24 Days of Hackage: snap

The Snap framework is one of a handful of web frameworks available for Haskell, and comes complete with a high performance HTTP server, a rich monad for web programming, composable snaplets, and strong integration with the Heist templating language. In today’s post, we’ll have a look at how simple it is to build applications using Snap.

snap-core

The first library we’ll look at is snap-core, which provides some low level tools for building dynamic websites. Let’s jump straight in to getting some results. A simple web handler is simply a function in anything that is an instance of MonadSnap:

hello :: Snap ()
hello = writeText "Hello, world!"

Hello world doesn’t get any simpler than that! Of course, this is only our handler, the next step is to actually add a route to this handler:

app :: Snap ()
app = route [("/hello", hello)]

This adds a single route to our application, if the user browses /hello, then Snap will use our hello handler, and simply write “Hello, world” back to the browser. Finally, we need to run our application - we’ll use Snap’s server for this:

main :: IO ()
main = quickHttpServe app

That’s it - in 6 lines of code, all of which are straightforward Haskell 98, we have a web app ready to serve requests! snap-core provides a little more, including the ability to parse query/body paramaters, get and set cookies, perform error handling, and manipulating the request and response for the current request.

Snaplets

We haven’t seen anything exactly ground breaking so far, and that’s because snap-core is designed to be simplistic and unassuming. While it’s certainly possible to build complex applications with Snap, the normal process of refactoring and abstracting common patterns is certainly workable, the snap library contains the snaplets abstraction, which is a very powerful way of building up applications.

Snaplets are small little self-contained pieces of functionality that can be combined together to build larger applications. Snaplets were introduced in Snap 0.6, and already there are many on Hackage - Snaplets for Riak, postgresql-simple, Recaptcha, and more. Let’s see how snaplets work:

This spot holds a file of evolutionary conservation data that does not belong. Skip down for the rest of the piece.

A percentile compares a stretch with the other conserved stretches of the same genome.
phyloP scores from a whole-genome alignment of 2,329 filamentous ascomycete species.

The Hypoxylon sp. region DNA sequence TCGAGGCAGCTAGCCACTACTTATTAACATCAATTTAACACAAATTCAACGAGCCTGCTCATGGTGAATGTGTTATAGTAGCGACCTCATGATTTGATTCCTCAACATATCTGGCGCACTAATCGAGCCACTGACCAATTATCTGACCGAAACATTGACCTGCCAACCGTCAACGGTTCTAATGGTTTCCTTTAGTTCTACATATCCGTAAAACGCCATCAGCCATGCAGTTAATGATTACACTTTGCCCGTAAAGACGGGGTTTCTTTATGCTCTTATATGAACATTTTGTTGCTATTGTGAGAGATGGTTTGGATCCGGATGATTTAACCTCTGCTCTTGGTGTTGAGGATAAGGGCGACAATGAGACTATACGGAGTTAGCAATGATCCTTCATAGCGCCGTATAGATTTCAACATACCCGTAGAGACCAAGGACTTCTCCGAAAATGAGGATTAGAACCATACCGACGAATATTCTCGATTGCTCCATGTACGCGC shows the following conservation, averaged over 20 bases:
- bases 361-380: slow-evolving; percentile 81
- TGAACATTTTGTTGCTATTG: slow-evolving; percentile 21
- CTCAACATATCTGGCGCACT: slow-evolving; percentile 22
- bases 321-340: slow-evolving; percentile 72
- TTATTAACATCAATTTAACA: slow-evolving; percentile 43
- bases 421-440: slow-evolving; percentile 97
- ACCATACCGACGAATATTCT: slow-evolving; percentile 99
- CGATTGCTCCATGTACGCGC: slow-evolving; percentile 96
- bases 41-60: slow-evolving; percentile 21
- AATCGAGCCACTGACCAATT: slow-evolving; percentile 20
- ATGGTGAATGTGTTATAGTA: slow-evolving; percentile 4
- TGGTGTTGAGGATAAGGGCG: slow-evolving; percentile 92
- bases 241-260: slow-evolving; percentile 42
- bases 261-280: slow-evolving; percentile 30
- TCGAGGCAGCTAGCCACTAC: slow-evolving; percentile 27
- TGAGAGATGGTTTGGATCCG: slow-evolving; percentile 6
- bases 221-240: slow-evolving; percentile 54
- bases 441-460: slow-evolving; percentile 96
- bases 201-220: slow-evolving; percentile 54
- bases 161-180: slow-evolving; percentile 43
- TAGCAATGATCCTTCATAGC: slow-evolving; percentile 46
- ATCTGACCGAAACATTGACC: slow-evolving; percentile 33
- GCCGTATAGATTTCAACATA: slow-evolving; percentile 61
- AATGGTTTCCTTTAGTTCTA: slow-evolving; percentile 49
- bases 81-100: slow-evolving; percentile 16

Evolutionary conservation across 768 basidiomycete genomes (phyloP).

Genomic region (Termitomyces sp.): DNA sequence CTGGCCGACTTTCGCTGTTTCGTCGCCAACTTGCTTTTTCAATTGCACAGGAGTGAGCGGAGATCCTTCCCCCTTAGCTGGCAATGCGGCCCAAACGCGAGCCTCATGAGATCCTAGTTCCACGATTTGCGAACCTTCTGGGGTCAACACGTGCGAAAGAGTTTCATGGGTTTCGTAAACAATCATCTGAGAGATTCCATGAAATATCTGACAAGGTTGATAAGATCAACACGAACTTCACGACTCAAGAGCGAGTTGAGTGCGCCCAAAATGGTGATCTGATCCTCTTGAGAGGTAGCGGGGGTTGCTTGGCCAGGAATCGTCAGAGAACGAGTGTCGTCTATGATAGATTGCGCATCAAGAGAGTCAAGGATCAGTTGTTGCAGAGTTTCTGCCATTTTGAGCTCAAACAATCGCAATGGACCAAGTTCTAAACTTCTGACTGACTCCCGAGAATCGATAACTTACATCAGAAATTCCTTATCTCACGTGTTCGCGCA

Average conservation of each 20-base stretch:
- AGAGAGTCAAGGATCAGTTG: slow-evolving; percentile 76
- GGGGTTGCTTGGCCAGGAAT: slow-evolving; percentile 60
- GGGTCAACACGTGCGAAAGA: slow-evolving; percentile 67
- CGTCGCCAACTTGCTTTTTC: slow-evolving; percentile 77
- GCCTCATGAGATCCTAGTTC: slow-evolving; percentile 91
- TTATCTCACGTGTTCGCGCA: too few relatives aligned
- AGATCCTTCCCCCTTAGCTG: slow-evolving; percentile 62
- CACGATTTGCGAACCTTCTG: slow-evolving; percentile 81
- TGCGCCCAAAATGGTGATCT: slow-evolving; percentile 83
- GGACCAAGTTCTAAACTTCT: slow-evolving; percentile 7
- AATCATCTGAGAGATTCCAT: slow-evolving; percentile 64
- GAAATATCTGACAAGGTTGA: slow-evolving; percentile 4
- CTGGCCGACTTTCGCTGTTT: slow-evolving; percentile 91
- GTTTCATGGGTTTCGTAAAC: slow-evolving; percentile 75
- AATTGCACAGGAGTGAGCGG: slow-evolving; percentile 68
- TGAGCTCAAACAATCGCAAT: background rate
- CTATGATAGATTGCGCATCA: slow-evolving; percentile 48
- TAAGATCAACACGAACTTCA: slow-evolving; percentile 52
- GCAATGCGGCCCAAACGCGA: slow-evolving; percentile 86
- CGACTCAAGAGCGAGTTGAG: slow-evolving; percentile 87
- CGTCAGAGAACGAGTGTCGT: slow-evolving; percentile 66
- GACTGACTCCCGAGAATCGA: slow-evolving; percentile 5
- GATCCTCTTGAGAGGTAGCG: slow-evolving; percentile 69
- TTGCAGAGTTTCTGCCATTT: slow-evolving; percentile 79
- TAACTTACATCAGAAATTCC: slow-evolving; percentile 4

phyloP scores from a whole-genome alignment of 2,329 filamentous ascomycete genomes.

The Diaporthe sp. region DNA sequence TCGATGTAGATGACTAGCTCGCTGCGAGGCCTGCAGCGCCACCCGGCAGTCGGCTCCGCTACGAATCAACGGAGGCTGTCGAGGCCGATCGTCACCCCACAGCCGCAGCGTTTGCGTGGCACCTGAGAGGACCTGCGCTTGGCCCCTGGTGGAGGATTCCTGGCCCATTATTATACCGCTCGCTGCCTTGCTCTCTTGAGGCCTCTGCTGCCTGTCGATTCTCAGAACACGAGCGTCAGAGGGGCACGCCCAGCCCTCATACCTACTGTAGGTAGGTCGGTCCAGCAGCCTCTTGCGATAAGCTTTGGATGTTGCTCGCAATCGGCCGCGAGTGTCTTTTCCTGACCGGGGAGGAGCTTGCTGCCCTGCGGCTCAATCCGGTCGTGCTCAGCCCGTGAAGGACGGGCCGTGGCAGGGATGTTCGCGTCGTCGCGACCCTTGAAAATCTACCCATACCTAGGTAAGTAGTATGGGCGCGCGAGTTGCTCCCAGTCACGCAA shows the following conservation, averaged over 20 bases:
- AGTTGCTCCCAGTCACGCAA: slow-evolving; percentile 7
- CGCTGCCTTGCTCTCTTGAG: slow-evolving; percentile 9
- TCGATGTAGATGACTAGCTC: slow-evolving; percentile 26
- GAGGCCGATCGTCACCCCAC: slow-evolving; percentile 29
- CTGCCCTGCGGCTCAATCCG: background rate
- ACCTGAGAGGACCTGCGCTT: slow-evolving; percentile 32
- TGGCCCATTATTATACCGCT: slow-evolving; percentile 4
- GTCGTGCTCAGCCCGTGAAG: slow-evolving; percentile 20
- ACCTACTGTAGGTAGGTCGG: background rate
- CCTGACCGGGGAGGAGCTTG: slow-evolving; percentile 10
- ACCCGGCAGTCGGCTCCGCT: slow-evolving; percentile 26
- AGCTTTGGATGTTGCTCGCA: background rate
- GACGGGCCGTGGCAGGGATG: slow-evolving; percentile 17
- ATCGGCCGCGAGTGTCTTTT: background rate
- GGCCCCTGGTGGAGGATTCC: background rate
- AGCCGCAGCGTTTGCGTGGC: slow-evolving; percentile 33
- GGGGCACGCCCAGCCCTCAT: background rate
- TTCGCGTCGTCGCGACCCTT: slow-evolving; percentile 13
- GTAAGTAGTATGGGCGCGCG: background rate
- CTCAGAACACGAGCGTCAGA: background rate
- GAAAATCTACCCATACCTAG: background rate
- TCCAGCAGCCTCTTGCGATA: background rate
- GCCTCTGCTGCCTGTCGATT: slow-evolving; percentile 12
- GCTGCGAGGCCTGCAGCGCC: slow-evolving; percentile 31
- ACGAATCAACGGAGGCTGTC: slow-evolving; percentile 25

data App = App { _db :: Snaplet Postgres }

makeLenses ''App

initApp :: SnapletInit App App
initApp = makeSnaplet "myapp" "My application" Nothing $
  App <$> nestSnaplet "db" db pgsInit
      <* addRoutes [("/hello/:id", helloDb)]

helloDb :: Handler App App ()
helloDb = do
  Just mUId <- getParam "id"
  userName <- with db $
    listToMaybe <$>
      query "SELECT name FROM users WHERE id = ?" (Only mUId)
  writeText $ maybe "User not found" ("Hello, " ++ ) userName

main :: IO ()
main = serveSnaplet defaultConfig initApp

Here I’ve created my App data type, which is passed around through all requests. We initialize the application using initApp, which creates a Snaplet itself, with a Snaplet Postgres nested inside it. This will let us perform database queries. Finally, I’ve added a single route to the application - this route is a bit different from the one we saw before, as it also binds a variable - that’s what :id is for. This means that we can go to pages like /hello/10 and our helloDb handler will be fired, with id set to 10.

Our helloDb handler is also a bit more complex now. I first retrieve the id parameter, here somewhat circumventing the safety of Maybe. We then use with to “move into” our database Snaplet, which now lets us use things in the Handler b Postgres monad - in this case, query. Finally, we return this back up to our helloDb application, and then write out a greeting.

Snap is my favourite choice for building web applications - I find the beautiful combination of simplicity and elegance in snap-core is extremely powerful when combined with the snaplets abstraction. If you’re looking to do some web programming with Haskell over the weekend, and want a framework with a low barrier to entry, you could do far worse than give Snap a try.


You can contact me via email at ollie@ocharles.org.uk or tweet to me @acid2. I share almost all of my work at GitHub. This post is licensed under a Creative Commons Attribution-NonCommercial-NoDerivs 3.0 Unported License.

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